Winter Flowers (Kolly Gallery)

Ludovilk Myers “Winter Flowers” solo show at Kolly Gallery in Zurich (Switzerland) from  jan 30th to feb 11th, 2023. Thanks Pebeo for the support. Every painting is acrylic, oil, bio resin on a 70x50cm handmade wood panel.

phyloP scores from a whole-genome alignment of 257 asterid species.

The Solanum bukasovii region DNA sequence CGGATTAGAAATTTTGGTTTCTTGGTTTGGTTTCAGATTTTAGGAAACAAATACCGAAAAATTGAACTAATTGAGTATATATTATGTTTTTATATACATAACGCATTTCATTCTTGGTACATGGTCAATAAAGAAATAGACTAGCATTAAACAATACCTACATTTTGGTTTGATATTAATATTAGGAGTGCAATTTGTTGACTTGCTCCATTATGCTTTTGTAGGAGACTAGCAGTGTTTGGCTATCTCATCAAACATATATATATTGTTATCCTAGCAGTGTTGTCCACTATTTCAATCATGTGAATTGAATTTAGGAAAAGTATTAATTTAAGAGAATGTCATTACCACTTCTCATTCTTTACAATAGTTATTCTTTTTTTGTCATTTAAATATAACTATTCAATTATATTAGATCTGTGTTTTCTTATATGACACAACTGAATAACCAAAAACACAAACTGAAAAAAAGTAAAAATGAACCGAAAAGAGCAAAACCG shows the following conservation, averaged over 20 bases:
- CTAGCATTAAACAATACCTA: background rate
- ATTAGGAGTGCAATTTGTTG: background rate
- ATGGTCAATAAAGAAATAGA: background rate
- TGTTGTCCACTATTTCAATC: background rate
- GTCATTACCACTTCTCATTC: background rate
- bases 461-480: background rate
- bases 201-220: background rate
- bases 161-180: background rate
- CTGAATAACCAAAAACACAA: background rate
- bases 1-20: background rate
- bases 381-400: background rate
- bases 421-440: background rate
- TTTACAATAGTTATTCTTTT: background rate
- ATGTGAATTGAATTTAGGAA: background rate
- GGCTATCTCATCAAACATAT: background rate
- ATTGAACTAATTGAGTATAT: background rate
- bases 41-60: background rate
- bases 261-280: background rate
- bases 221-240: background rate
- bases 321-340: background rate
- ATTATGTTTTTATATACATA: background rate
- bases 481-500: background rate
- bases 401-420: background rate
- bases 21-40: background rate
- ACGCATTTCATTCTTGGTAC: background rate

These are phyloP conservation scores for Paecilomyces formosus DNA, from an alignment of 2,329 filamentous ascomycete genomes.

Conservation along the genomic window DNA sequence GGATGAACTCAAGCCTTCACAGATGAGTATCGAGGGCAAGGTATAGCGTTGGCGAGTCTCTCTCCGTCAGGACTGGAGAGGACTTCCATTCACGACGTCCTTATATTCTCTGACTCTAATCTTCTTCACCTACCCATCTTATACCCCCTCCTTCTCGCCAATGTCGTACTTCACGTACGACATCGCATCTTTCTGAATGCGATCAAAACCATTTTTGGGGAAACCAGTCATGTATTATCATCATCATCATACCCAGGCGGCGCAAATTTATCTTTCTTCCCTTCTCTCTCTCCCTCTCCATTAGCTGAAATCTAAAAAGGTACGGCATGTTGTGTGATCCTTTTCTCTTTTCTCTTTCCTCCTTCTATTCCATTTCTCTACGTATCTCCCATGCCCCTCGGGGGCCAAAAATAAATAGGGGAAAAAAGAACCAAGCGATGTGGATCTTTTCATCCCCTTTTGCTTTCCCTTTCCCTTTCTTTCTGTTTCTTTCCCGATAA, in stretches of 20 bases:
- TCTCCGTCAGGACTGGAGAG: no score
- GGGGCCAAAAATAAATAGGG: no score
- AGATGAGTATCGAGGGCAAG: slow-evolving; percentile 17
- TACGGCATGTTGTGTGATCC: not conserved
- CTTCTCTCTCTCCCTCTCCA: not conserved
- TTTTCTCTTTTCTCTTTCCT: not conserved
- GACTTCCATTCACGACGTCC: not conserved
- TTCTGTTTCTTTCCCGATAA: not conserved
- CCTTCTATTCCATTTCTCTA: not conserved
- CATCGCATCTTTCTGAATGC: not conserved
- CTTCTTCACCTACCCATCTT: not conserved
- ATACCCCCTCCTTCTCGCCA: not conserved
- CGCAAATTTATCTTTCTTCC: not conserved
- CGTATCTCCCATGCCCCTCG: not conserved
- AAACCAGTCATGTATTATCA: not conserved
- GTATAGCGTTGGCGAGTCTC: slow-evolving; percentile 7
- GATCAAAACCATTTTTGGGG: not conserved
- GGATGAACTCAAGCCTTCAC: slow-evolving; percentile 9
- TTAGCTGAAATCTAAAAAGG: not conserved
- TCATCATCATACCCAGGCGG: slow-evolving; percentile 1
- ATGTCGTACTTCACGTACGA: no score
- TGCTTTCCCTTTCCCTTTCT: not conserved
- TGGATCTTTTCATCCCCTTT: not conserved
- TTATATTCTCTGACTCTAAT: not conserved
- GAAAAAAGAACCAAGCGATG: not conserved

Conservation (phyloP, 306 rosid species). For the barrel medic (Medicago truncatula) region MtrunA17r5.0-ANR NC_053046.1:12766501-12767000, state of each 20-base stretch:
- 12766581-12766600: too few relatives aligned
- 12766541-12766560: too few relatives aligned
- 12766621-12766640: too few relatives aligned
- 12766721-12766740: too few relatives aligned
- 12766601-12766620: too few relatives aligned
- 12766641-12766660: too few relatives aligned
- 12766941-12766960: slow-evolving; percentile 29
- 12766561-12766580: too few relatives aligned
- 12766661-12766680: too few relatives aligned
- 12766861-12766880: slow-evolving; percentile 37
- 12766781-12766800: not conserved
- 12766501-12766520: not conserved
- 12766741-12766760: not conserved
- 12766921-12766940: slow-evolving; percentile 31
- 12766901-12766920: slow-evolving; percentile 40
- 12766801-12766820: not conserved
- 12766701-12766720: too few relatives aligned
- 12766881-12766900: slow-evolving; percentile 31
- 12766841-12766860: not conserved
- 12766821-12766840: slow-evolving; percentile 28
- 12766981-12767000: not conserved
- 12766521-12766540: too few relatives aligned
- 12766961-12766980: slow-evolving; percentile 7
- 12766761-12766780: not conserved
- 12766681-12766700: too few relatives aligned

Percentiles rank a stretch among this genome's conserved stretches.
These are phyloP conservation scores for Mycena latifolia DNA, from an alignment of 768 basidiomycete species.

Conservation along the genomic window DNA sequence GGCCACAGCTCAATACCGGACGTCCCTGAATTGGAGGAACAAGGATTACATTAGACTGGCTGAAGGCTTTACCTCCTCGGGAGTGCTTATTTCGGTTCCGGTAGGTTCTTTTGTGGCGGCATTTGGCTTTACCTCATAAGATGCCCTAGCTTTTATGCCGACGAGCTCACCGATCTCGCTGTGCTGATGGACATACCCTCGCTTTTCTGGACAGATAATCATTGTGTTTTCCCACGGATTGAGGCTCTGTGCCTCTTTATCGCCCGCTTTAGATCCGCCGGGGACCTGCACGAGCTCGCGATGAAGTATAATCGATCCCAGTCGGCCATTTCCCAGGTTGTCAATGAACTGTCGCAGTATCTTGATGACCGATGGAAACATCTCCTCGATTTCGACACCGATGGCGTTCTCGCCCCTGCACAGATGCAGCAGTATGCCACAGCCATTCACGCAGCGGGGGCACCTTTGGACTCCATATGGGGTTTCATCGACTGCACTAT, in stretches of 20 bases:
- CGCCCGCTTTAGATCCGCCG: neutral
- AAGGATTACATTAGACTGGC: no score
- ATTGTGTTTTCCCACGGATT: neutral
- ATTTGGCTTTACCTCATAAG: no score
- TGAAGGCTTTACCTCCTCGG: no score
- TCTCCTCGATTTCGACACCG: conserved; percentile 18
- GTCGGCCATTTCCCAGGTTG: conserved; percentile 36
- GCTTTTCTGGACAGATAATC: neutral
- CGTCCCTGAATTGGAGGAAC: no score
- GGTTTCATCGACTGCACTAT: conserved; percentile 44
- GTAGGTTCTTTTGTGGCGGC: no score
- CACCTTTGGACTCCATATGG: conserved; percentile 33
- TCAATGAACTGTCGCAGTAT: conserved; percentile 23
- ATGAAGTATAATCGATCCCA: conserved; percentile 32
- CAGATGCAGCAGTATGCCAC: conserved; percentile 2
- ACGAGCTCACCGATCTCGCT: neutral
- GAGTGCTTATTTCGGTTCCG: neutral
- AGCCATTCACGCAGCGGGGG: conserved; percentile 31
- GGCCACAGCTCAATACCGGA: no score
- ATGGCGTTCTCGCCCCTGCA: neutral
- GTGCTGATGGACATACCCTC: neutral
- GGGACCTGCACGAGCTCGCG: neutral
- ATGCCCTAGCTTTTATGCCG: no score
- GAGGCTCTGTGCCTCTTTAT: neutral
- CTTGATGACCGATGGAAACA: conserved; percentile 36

“The inspiration for the new series by Ludovilk Myers is the season we are in currently the winter. Often the flowers go unnoticed or unappreciated in winter, but also in winter there are wonderful flowers blooming with colors like orange, yellow, blue, red and purple. All of those vibrant colors can be found in Myers’ new artworks. For these works the artist built wooden frames and painted them with acrylic paint, oil paint and resin. He used a very brutal process to make the flowers on his paintings result in a  random and completely flat appearance. The artist’s intervention on the art work was only a support to the composition and represents about 20% of the process, the remaining 80% are created through the drying of the mixed materials in the wooden panel. With this series of artworks the artist raises the question where the nature has its place in art? Myers juxtaposes the fact that flowers in paintings are usually frozen in the same momentum, whereas in real life, they have a lifecycle which has many facets and metamorphoses. Nevertheless in paintings the flower becomes alive and vibrant through the power of its composition and the emotion it is transmitting. Besides the rather philosophical examination of the flower-motif, his quest is dedicated to the evolutionary contemplation. The artist’s ultimate goal is that people are able to get lost in the composition and are able to detect new forms every day. His gesture gives the primal direction of the compositions, but at some point the random process takes over and the compositions evolve by questioning the place of abstraction in the figurative. Indeed, the final result seems abstract while in reality they represent accumulations of flowers. Without doubt the fact of not drawing them in a representative shape makes the final result more difficult to read by offering the viewer several levels of reading.” Tania Di Brita

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